Saturday, 15 February 2014

Paypal is waging war against Bitcoins

Bit Coins
A Forbes contributor once wrote that, "PayPal is in the center of two battles: one for control of every transaction on the planet, the other for control of its own destiny." It now appears that PayPal does not want people selling Bit coin on its platform. I can only imagine how far PayPal is willing to fight this revolutionary currency. Bit coin is a peer-to-peer payment system and digital currency introduced as open source software in 2009 by developer Satoshi Nakamoto. Bit coins can be obtained by mining or in exchange for products, services, or other currencies. It appears that related goods and services, such as Bit coin mining rigs -- that is, specialized computers designed to mine the crypto currency by solving complex math problems -- may also be forbidden.

Users on Bitcointalk, a popular online discussion forum for the Bit coin community, are indignant Wednesday following a report that PayPal is enforcing a draconian ban on all things Bit coin. One user wrote that his account had been suspended after he sold some Casascius bit coins -- collectible coins of brass and other metals. Each coin comes with its own Bit coin address and a private key to access an amount of the digital money equal to the purported value of the physical coin. They are often seen in pictures illustrating media reports about Bit coin. "PayPal has largely ignored and allowed physical Bit coin sales until beginning of this year when some kind of new policy triggered a massive account review on everything Bit coin-related that's considered high value sales, including physical coins," newguy05 wrote.

 In an earlier post dated Feb. 4, newguy05 said that "PayPal has started a massive banning campaign on accounts selling anything Bit coin-related, whether it's mining equipment, eBooks, or the currency itself." Not everyone will be shocked by this news. Some see the crypto currency as a natural enemy of PayPal, because the sort of transaction fees that PayPal charges as a matter of course are nonexistent in person-to-person Bit coin transactions. According to a PayPal representative, merchants who sell Bit coin mining equipment are in the clear and can continue to offer PayPal as a payment option. The company expects all participating merchants to follow "the policies we've put in place to protect both buyers and sellers who use PayPal," the spokesperson said. But PayPal's policies toward Bit coin may have recently been altered, according to one employee.

At time of writing, however, details on what these policies entail and when they were implemented were not available. The effect of those policies is clear from PayPal's email to newguy05 notifying him that his seller account had been suspended. "We have reviewed your PayPal account and found that you are operating as an e-currency dealer/exchanger including the sale of electronic media of exchange (such as electronic money or digital currency)," the email reads. "Per our current Acceptable Use Policy for Money Service Businesses, PayPal may not be used to operate a currency exchange, bureau de change or check cashing business."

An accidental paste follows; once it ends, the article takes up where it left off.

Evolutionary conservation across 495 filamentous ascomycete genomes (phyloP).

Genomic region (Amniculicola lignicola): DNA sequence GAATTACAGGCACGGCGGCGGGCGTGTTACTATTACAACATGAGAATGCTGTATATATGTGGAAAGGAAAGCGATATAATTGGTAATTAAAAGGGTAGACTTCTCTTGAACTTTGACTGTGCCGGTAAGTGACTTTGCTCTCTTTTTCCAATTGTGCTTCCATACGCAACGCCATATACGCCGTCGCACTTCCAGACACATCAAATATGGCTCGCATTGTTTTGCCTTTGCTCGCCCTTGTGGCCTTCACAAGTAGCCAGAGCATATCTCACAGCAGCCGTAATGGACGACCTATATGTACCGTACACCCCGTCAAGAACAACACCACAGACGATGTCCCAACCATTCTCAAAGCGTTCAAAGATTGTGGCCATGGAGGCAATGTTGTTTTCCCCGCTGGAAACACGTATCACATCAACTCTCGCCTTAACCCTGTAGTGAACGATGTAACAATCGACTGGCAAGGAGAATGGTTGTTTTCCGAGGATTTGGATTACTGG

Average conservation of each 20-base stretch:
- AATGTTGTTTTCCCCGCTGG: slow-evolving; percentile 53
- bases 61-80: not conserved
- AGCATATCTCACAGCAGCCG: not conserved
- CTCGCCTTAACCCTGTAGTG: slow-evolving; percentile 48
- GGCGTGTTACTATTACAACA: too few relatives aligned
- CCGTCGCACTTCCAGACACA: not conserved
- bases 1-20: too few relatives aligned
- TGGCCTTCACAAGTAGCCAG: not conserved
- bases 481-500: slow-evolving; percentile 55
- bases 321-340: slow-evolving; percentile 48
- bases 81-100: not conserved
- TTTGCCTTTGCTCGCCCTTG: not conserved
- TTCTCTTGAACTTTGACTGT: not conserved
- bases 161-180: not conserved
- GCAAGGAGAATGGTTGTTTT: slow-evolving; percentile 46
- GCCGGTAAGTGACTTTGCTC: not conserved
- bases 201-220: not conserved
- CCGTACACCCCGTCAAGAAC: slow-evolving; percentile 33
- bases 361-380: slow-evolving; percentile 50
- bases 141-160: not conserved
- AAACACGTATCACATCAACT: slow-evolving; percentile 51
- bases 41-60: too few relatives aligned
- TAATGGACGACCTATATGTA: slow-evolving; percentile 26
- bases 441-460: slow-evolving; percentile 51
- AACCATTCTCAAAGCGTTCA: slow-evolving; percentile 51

The email goes on to ask for a full listing of the seller's products and services, an explanation of his business model, a list of all websites that will be used for payments and more. In order to reinstate his account, PayPal also asks the seller to sign an affidavit stating that he will comply with the company's policies.

 If newguy05 is to be believed, he is not alone in his plight. Last month, Pando Daily reported that an eBay merchant named TerraHasher was claiming to have had his assets frozen by PayPal for selling Bit coin mining equipment. TerraHasher said he intended to sue PayPal if the matter was not resolved. Some users on Bitcointalk said that PayPal stands to gain more than most companies by embracing Bit coin. Indeed, as early as April 2013, eBay's chief executive, John Donahoe, was quoted saying his company was "looking at Bit coin closely. There may be ways to enable it inside PayPal."

What's more, PayPal president David Marcus has more than once spoken favorably of the crypto currency. Marcus himself tweeted last month that using PayPal to sell Bit coin mining rigs is allowed. But despite the potential for PayPal to benefit, some remain skeptical of whether the entrenched payments company and the upstart Bit coin will become friends. "Right now [PayPal's] business does few things that Bit coin couldn't do better and cheaper," user RodeoX said in a post on Bitcointalk. "If people start sending money around the world and shopping online for pennies per transaction, PayPal is going to have to do something different."